With exact, nearest to bibbity is bibbity
    Without exact, nearest to bibbity is bobbity
    With exact, nearest to bobbity is bobbity
    Without exact, nearest to bobbity is bibbity
    With exact, nearest to boo is boo
    Without exact, nearest to boo is bobbity

(This example is included as in the distribution.)

This is for the case of searching over an array which contains the searched-for item itself.


    my $nearest = $tf->scan_file ('/usr/share/dict/words');

Scan a file to find the nearest match to the word used in "new". This assumes that the file contains lines of text separated by newlines, and finds the closest match in the file. Its return value is a string rather than a line number. It cannot return an array of values. It does not currently support Unicode-encoded files.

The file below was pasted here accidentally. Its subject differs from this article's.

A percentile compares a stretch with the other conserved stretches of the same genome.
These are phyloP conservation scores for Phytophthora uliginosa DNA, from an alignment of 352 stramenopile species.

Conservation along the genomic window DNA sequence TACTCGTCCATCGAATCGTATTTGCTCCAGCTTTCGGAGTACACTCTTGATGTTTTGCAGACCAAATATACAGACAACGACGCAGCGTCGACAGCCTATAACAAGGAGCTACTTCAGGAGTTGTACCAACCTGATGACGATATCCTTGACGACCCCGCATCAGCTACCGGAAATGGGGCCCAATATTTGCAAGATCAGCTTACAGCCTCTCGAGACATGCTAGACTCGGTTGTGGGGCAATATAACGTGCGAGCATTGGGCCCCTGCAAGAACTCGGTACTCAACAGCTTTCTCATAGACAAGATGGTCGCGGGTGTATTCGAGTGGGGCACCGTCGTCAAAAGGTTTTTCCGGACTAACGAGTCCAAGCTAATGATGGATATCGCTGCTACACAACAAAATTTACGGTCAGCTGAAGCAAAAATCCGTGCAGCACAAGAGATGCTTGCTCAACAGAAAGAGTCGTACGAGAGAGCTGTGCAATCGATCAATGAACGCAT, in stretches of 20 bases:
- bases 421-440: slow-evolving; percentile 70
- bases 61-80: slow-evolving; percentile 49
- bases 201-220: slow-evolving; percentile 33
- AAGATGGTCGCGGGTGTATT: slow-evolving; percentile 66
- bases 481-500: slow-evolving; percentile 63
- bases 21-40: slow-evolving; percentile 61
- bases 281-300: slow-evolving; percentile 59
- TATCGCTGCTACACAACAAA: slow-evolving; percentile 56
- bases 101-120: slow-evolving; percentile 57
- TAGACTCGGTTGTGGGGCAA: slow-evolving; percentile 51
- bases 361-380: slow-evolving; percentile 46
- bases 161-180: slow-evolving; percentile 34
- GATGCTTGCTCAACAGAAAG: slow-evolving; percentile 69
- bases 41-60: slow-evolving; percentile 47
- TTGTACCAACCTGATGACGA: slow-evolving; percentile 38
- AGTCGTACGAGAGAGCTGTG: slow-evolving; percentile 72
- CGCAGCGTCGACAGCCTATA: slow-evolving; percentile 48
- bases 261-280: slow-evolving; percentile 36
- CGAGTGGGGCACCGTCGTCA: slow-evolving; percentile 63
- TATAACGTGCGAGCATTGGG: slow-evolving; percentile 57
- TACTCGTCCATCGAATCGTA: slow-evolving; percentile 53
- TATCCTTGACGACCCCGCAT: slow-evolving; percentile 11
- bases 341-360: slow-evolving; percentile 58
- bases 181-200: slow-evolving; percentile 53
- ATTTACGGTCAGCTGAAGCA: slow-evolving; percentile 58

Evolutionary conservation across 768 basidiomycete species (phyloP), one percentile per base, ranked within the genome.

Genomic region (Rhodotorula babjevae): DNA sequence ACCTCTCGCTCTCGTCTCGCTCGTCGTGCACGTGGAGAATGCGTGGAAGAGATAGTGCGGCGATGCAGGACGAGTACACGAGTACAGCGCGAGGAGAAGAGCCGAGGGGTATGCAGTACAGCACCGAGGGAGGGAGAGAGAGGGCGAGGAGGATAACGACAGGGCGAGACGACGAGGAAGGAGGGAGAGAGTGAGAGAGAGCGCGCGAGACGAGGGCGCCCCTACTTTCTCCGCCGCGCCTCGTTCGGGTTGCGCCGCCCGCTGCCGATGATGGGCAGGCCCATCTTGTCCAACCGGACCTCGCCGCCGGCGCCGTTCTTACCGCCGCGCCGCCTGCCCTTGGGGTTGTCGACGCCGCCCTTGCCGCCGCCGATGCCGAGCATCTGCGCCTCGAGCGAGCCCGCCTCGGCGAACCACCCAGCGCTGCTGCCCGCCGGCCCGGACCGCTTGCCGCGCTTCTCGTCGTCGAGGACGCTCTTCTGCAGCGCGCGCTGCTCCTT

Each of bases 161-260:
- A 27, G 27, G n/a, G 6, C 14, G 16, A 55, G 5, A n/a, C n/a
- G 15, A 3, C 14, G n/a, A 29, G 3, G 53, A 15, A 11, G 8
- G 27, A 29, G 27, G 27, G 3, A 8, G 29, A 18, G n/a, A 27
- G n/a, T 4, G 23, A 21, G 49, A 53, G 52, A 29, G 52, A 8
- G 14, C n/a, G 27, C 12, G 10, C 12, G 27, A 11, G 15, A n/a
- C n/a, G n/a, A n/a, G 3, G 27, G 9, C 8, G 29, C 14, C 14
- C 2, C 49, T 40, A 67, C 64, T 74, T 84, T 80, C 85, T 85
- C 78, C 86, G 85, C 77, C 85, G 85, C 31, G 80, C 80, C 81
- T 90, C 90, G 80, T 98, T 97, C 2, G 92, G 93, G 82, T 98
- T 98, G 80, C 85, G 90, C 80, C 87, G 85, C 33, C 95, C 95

These functions do not require a Text::Fuzzy object.


    my ($distance, $edits) = distance_edits ('before', 'after');

This returns the edit distance between the two arguments, and the edits necessary to transform the first one into the second one. $Edits is a string containing the four letters k, r, d, and i, for "keep", "replace", "delete", and "insert" respectively. For example, for "piece" and "peace", $edits contains "krrkk" for "keep, replace, replace, keep, keep".

    use Text::Fuzzy 'distance_edits';
    my @words = (qw/who where what when why/);
    my $tf = Text::Fuzzy->new ('whammo');
    my @nearest = $tf->nearestv (\@words);
    print "@nearest\n";
    # Prints "who what"
    print $tf->last_distance (), "\n";